History

Decca West Africa came into being in 1947 with the production of the first shellac disc, WA 101; A recording which included artists from the Gold Coast, Nigeria and Yoruba speaking artists from BĂ©nin. Recording tours around West Africa continued and the WA500 600, 1500, 600, 2600, 2700 and 1700 also came into being. During the 1950s the Decca catalogue featured many of the most popular West African artists including E.T. Mensah and his Tempos Band, The Black Beats, Melody Aces, The Ramblers Dance Band and The Stargazers Dance Band. The decade became known as the golden era of dance-band highlife. Decca West Africa played a major part in its development.

In 1956 Decca built a recording studio in Winneba, in Ghana. Until the 1970s Ghana became the main focus of the label until the 1971 when the relocated its West African branch Lagos, Nigeria. Production also moved from the UK to the Lagos based pressing plant R.M.N. By 1972 the economic climate in Ghana meant the Ghanaian releases slows artist to a standstill. By the mid-1970s the company focused uniquely on Nigerian artists such as the Funkees, Ofo & Black Company and The Luadju Sisters.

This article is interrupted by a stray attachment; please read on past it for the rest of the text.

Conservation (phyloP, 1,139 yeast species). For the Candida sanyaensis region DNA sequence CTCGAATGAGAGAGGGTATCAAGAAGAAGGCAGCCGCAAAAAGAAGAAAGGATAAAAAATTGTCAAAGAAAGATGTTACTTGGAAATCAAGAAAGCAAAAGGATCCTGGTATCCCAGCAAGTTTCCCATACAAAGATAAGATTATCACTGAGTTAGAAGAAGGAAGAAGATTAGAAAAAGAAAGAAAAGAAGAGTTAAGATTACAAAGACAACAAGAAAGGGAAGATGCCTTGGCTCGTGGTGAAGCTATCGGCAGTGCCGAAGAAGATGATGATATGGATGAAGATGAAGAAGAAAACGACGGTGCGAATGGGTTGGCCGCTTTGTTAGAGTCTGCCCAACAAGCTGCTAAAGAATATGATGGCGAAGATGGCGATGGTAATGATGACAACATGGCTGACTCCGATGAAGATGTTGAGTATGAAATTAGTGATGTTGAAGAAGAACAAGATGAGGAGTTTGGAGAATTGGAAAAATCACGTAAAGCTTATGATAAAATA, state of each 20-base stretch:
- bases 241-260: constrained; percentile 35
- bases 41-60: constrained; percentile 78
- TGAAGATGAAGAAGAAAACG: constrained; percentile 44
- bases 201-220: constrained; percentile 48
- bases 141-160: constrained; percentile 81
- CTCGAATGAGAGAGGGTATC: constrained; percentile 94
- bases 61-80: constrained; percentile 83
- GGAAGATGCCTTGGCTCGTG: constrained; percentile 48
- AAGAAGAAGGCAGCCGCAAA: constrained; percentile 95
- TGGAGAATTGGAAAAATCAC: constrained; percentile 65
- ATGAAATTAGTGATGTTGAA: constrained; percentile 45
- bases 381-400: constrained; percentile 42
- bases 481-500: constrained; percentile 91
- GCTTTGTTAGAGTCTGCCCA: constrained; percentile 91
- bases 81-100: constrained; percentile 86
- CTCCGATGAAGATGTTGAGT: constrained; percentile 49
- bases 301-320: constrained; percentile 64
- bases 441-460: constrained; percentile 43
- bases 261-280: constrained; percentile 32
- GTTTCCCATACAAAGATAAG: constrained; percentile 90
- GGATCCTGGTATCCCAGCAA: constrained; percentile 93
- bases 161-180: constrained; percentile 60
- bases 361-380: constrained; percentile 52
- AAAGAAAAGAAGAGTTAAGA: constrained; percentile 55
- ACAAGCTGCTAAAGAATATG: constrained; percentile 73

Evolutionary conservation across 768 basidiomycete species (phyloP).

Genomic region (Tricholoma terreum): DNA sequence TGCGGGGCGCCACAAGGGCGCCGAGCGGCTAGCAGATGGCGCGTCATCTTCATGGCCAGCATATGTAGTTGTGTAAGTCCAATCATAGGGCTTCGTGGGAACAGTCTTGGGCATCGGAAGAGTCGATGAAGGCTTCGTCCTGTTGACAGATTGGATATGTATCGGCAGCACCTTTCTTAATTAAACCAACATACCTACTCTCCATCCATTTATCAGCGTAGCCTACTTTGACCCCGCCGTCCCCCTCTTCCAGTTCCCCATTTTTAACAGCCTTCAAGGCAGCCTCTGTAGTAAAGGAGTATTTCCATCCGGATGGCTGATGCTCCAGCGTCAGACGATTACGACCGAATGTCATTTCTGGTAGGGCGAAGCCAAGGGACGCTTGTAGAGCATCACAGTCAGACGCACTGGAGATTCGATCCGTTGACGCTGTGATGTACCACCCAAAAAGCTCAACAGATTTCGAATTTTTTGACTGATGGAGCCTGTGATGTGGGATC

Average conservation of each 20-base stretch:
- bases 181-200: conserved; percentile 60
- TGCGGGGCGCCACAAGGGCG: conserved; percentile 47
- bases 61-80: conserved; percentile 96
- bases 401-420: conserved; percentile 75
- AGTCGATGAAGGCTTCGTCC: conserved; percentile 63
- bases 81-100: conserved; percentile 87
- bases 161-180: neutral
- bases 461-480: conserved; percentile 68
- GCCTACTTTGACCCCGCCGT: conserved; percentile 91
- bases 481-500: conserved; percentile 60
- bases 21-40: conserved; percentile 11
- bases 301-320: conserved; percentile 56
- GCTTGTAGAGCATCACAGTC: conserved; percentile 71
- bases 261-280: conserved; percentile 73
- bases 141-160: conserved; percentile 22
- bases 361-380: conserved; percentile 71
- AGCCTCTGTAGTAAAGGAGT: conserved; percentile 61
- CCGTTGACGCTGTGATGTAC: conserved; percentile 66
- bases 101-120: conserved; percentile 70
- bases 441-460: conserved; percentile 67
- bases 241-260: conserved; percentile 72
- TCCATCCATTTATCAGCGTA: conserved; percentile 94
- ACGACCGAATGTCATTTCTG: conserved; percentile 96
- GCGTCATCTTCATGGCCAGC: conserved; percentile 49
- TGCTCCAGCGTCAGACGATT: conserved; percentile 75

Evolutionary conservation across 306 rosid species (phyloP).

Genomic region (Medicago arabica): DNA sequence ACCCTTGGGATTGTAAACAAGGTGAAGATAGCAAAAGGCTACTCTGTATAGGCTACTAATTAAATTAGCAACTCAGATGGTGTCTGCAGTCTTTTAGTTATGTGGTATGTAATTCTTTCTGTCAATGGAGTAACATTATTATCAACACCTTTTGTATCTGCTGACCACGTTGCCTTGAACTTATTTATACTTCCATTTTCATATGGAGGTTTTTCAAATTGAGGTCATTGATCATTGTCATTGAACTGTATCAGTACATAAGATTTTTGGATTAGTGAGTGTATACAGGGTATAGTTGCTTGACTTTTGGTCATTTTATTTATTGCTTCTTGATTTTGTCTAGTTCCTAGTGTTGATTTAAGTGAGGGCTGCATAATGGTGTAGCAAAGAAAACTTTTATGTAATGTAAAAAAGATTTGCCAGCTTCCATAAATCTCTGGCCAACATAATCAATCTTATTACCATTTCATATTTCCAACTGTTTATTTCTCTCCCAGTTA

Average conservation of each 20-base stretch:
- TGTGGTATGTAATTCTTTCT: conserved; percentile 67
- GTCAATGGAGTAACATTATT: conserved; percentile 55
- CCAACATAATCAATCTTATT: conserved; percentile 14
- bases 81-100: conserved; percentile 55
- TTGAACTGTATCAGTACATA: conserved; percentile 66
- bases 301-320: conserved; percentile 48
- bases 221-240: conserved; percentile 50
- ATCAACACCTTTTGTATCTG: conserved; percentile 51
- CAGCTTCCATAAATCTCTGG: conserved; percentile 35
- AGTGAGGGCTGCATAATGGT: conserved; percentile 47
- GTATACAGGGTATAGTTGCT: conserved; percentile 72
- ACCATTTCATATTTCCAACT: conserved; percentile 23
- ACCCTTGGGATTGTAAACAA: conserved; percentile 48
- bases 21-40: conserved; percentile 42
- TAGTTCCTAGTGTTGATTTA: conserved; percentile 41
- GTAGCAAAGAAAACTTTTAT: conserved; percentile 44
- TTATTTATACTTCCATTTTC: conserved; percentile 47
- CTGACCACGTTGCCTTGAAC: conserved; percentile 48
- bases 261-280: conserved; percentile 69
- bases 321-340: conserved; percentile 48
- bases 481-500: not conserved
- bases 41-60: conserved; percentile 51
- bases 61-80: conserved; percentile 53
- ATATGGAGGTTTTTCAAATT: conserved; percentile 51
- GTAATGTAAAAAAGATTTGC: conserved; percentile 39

The Nigerian indigenization decrees of 1970s led to the Decca (WA) Ltd being operated locally by Nigerian owners with rights remaining at the Decca corporate level in Europe. Other labels including Soundpoint, Blackspot, Deram, Congo Decca / Afric Decca were also managed under the Decca West Africa umbrella. In 1981 the Decca group was re-organized and the DWA Group purchased the rights to all recordings outside of Nigeria.

Decca West Africa and Afrodisia are registered trademarks of the DWA Group.
www.afrodisiarecords.com




Decca West Africa Series Numbers
500 Gold Coast Artists
600 Gold Coast Artists
700 Gold Coast Artists
800 Gold Coast Artists
900 Gold Coast Artists
1500 Nigerian Artists
2500 Sierra Leone Artists
1600 Nigerian Artists
2560 Sierra Leone Artists
1800 Nigerian Artists
1900 Nigerian Artists
3000 Nigerian Artists
3100 Nigerian Artists